Greece’s debt swap has been met with approval by Fitch Ratings, which raised its long-term foreign and local currency issuer default ratings from Restricted Default to B- with stable outlooks on Tuesday. Fitch cited the 96 percent participation rate in the distressed debt exchange as the reason for its upgrade.
However, though Athens carried out the single largest debt writedown in history, international debt inspectors warn that the country’s recovery will be slower and harder than expected, and the new B- rating, which applies to the new bonds issued under Greek law, is still junk status; the new bonds are by no means investment grade.
The European Union’s executive commission, the European Central Bank, and the International Monetary Fund have indicated that Greece will have to make strenuous efforts in economic and budgetary reform, even with the 130 billion-euro bailout the debt swap helped secure. Now in its fifth year of recession, Greece’s economy is now expected to recover more slowly than previously thought and will stagnate in 2013, according to the troika’s most recent assessment. Growth is expected to return only in 2014.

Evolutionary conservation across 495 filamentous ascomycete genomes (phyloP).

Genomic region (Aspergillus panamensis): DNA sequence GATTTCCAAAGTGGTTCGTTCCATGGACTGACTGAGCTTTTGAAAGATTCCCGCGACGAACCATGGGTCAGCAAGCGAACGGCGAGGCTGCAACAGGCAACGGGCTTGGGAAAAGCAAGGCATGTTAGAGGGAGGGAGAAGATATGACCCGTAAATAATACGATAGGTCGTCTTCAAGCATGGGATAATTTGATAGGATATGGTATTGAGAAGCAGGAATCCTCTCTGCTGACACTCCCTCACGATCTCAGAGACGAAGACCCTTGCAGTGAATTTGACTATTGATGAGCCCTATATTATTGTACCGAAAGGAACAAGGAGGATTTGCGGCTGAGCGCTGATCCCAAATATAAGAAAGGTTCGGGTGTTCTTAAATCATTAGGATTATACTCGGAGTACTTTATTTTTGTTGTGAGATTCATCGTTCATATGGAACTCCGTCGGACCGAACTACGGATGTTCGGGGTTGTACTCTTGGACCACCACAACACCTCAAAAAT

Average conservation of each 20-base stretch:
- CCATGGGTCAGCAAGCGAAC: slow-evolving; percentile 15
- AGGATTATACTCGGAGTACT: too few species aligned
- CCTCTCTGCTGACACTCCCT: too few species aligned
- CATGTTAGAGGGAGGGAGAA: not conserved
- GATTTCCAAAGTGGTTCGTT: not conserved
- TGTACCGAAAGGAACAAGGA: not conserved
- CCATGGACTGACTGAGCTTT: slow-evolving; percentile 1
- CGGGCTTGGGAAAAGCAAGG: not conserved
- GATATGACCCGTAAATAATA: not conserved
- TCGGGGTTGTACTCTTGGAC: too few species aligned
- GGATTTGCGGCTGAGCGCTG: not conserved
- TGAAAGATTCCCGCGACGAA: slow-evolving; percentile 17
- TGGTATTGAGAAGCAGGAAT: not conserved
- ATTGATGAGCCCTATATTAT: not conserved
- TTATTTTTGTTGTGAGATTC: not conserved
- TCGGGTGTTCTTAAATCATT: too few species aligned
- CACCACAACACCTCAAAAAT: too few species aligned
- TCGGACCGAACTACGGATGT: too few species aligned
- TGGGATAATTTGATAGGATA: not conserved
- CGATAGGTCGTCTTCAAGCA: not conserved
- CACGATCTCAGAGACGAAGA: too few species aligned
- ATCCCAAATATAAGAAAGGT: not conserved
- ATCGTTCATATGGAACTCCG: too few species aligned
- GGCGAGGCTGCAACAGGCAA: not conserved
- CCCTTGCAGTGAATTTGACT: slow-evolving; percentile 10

Greece’s short-term foreign currency IDR has been upgraded to B from C, while foreign-law bonds remain a C, as the settlement date for their swap is not until April 11.
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